Why don’t we know what works when engaging with policymakers?

More systematic work is required to learn the lessons of efforts to generate policy impact, says Matthew Flinders

May 23, 2022
A ear on a wall, symbolising the difficulty of communication
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How can academics engage effectively and efficiently with policymakers? Where are the docking points? Do the answers vary at different levels of government or in different policy areas? What are the risks of engagement? And how do we make all processes EDI-aware?

With what some scholars have labelled “the tyranny of impact” having shaped higher education over the past decade, an observer from a distant galaxy might expect a fairly robust evidence base to exist around these questions.

They would be wrong.

This was recently underlined by a major review of initiatives and investments in policy engagement by Katherine Oliver and colleagues. Despite a huge expansion in such activity, the review’s main conclusion was that the evidence base for actual impact remains alarmingly thin. “These initiatives tend not to draw on existing evidence and theory, and are mostly unevaluated,” it warns. “The rudderless mass of activity therefore fails to provide useful lessons for those wishing to improve evidence use, leading to wasted time and resources.”

Translational structures have been built. The Universities Policy Engagement Network, for instance, brings together more than 100 UK universities and supports policy engagement. But the insights of policy analysis, diffusion and evaluation have not generally been applied to the process of research-led policy engagement itself.

The UK’s What Works Network provides a case in point. Across a range of policy areas – ageing, homelessness, well-being, economic growth, youth policy and education – these centres have achieved multiple and far-reaching impacts. Yet their founding rationale, articulated nearly a decade ago, includes an explicit emphasis on using insights, practice and experience – forged at the research-policy nexus – to “upskill” the broader academic community. And in this role they have arguably been less successful. The centres have evolved almost like isolated islands of excellence, whereas a focus on the connective tissue needed to catalyse and drive engagement performance across the science base might have helped direct Oliver’s “rudderless mass of activity”.

The same learning potential is to be found within other major path-breaking investments at the intersection of research and policy. These include UK in a Changing Europe, a scholarly network examining the consequences of Brexit, the International Public Policy Observatory, focused on harnessing global research to help UK policymakers minimise the social harms inflicted by Covid-19, and the Economics Observatory, aimed at providing “balanced and reliable answers to the economic questions that Covid-19 and its aftermath will bring”. And although they are very different organisations, a similar argument could be made for the Institute for Fiscal StudiesInstitute for Government and Institute for Community Studies – but, again, little connective or catalysing capacity exists to extract and scale up and scale out the vast reservoirs of understanding that such initiatives develop about “what works” in policy engagement.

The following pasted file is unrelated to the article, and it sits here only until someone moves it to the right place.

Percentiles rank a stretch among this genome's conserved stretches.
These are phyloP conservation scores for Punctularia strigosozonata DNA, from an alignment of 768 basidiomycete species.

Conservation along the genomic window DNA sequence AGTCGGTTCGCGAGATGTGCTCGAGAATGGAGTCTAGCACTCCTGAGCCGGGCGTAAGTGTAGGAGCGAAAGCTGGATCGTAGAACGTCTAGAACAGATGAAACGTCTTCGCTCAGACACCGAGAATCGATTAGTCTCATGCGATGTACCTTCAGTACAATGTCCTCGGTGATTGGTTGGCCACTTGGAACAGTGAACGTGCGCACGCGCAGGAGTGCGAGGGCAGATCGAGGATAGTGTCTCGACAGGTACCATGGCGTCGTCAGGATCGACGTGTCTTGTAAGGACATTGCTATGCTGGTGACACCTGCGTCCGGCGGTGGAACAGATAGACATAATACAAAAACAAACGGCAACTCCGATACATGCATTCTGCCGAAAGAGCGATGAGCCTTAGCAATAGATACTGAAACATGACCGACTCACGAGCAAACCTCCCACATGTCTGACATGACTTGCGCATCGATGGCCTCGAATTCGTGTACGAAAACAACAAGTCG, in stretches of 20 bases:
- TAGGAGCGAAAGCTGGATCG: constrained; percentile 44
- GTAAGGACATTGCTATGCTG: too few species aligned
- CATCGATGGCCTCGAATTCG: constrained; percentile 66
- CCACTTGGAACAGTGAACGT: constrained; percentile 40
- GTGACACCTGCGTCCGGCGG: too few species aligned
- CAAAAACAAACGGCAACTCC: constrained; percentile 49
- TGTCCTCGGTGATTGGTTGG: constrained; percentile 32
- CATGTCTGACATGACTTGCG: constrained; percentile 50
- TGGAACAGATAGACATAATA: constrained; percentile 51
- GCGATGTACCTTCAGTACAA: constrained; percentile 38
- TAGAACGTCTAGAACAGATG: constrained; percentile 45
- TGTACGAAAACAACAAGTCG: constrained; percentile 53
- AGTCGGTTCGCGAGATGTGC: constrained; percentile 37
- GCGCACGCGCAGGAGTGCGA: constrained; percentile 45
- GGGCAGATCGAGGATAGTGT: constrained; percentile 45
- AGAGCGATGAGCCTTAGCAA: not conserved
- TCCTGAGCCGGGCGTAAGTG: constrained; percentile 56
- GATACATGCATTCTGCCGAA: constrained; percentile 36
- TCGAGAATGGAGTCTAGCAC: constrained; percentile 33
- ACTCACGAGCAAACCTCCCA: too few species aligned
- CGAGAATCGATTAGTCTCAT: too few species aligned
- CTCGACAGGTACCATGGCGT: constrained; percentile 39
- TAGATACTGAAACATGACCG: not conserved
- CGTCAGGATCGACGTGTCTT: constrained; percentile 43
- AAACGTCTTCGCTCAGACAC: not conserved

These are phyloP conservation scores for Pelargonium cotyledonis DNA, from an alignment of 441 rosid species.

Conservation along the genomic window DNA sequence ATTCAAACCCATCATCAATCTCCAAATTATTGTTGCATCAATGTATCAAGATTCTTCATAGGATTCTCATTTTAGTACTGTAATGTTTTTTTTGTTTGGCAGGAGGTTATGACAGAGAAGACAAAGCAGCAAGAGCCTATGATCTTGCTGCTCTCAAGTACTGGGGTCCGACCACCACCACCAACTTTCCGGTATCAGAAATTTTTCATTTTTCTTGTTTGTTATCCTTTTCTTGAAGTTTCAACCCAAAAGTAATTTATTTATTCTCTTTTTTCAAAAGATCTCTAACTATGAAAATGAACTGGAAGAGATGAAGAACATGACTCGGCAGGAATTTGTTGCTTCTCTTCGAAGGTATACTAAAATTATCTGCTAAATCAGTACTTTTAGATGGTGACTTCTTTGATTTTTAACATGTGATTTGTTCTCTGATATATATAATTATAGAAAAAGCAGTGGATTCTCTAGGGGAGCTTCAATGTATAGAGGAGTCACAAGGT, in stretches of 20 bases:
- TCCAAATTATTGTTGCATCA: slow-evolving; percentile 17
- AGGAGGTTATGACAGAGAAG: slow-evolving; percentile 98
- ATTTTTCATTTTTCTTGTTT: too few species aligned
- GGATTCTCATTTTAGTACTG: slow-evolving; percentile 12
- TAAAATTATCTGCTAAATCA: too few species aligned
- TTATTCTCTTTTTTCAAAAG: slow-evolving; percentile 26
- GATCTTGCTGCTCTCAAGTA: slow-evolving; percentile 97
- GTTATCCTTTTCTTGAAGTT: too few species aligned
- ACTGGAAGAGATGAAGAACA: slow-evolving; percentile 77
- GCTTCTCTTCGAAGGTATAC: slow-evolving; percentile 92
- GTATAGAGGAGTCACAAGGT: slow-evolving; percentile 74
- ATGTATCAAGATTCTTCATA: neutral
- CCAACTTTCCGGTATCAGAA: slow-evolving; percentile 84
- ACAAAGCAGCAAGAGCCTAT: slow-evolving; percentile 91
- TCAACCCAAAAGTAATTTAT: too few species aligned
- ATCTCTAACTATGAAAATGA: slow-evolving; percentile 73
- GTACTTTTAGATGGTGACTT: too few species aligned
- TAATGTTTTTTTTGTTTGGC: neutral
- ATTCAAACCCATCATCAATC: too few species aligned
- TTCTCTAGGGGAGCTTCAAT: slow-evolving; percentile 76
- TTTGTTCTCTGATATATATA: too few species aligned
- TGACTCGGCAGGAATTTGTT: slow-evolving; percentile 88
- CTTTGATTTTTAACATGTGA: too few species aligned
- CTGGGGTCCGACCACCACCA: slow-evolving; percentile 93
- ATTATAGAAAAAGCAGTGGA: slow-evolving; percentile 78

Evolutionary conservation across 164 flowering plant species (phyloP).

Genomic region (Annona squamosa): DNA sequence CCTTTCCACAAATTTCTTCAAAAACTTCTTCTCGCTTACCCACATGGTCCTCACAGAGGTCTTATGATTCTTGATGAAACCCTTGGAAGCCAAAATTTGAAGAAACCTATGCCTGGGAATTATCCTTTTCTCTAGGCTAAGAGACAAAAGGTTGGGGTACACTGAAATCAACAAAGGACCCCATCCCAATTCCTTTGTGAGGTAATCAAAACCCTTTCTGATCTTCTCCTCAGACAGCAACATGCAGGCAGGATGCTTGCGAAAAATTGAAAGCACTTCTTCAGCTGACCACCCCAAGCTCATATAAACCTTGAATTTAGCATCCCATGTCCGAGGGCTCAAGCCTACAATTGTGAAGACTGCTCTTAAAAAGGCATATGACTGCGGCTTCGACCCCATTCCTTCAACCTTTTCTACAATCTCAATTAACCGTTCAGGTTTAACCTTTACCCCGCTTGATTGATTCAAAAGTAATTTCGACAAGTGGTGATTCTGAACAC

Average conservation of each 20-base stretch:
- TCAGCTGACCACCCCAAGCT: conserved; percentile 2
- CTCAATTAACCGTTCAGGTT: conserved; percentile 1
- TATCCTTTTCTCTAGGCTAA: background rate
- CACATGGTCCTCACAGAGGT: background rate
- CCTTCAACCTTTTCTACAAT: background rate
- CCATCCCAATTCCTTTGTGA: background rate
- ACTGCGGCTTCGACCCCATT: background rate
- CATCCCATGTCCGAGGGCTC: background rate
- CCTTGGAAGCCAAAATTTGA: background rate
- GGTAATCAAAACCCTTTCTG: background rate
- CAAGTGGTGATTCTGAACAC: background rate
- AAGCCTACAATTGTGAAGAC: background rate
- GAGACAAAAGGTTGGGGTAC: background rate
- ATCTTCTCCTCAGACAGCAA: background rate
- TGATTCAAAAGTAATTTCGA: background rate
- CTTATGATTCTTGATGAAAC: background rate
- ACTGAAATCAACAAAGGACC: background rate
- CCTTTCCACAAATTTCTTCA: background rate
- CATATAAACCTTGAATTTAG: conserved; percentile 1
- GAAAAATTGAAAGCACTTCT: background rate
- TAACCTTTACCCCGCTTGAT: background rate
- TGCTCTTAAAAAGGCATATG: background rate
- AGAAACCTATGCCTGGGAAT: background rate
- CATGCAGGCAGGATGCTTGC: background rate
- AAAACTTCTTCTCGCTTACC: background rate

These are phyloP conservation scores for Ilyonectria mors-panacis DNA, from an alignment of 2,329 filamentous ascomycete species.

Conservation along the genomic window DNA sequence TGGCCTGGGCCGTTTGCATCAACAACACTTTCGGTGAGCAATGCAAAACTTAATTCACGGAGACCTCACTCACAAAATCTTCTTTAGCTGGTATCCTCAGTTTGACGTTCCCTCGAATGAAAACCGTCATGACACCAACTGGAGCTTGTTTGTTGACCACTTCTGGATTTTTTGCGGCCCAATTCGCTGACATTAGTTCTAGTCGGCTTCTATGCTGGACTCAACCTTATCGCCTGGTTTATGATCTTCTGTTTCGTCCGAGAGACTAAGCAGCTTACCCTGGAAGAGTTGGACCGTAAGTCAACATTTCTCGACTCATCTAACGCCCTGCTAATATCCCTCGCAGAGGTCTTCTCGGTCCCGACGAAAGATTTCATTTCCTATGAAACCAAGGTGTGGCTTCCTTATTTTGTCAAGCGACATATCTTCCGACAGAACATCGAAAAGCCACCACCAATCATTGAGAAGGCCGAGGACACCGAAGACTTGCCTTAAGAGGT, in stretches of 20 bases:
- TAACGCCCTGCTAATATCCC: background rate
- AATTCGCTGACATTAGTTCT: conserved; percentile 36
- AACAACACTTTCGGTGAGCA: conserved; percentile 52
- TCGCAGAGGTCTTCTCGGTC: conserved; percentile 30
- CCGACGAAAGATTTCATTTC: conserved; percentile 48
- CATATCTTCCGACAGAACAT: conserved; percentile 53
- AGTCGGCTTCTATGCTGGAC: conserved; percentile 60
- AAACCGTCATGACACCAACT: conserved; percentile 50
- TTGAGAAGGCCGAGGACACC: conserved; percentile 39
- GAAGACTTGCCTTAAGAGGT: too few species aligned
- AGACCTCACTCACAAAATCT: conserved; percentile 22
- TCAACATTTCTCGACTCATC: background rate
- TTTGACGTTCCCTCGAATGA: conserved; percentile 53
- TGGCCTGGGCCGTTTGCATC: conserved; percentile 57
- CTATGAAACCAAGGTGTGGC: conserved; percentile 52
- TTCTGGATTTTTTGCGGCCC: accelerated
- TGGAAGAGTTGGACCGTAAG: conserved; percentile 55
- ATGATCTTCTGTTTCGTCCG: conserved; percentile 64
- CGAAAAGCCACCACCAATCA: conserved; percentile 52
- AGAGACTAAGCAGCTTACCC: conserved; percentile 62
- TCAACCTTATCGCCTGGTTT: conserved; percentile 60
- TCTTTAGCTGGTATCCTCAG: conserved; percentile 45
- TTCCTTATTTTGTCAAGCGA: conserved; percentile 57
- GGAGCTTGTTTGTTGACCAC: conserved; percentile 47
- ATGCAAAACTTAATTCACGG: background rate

Such mechanisms are also needed to maximise the transformative potential of schemes such as the brilliant new ESRC policy fellowships programme, which allows UK social scientists to spend up to 18 months collaborating with a UK governmental organisation on policy.

Although it is probably the most obvious conclusion for an academic to reach, what is needed is more systematic research. There is, of course, the Research on Research Institute (RoRI), founded on the mantra that “we can’t unlock the full potential of investment in research systems unless we have the evidence and tools to understand them”. But where RoRI focuses on world-leading big data and meta-science to gauge the performance of research systems, understanding policy engagement demands a more qualitative and contextualised approach if the full tone and texture of this endeavour are to be fully captured.

It will be challenging to drive academic culture towards a more socially engaged model, but everyone recognises the imperative. Investing in the science of scientific policy advice has nothing to do with the instrumentalism and game-playing that often surrounds impact activities and everything to do with simply helping policymakers to devise better policies – and, consequently, citizens to lead more fulfilling lives.

Matthew Flinders is professor of politics at the University of Sheffield. He is also vice-president of the Political Studies Association, chair of the Universities Policy Engagement Network and a professorial civic fellow at the Institute for Community Studies at the Young Foundation.


Print headline: What do policymakers want?

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Reader's comments (1)

Policy and scholarship tend to connect when there are ideological similarities and carrots available in my field. There's rarely an interest in scholarship for its own sake from policymakers. There are a quite a few academics providing 'impact' work without any substantial scholarship to back it up on their part. They want influence without anything innovative to offer. Call it 'policyship'. It's a dubious agenda, based on weak ethics and dubious methods. It all needs work, but how do you get over the power/ ideology hurdle?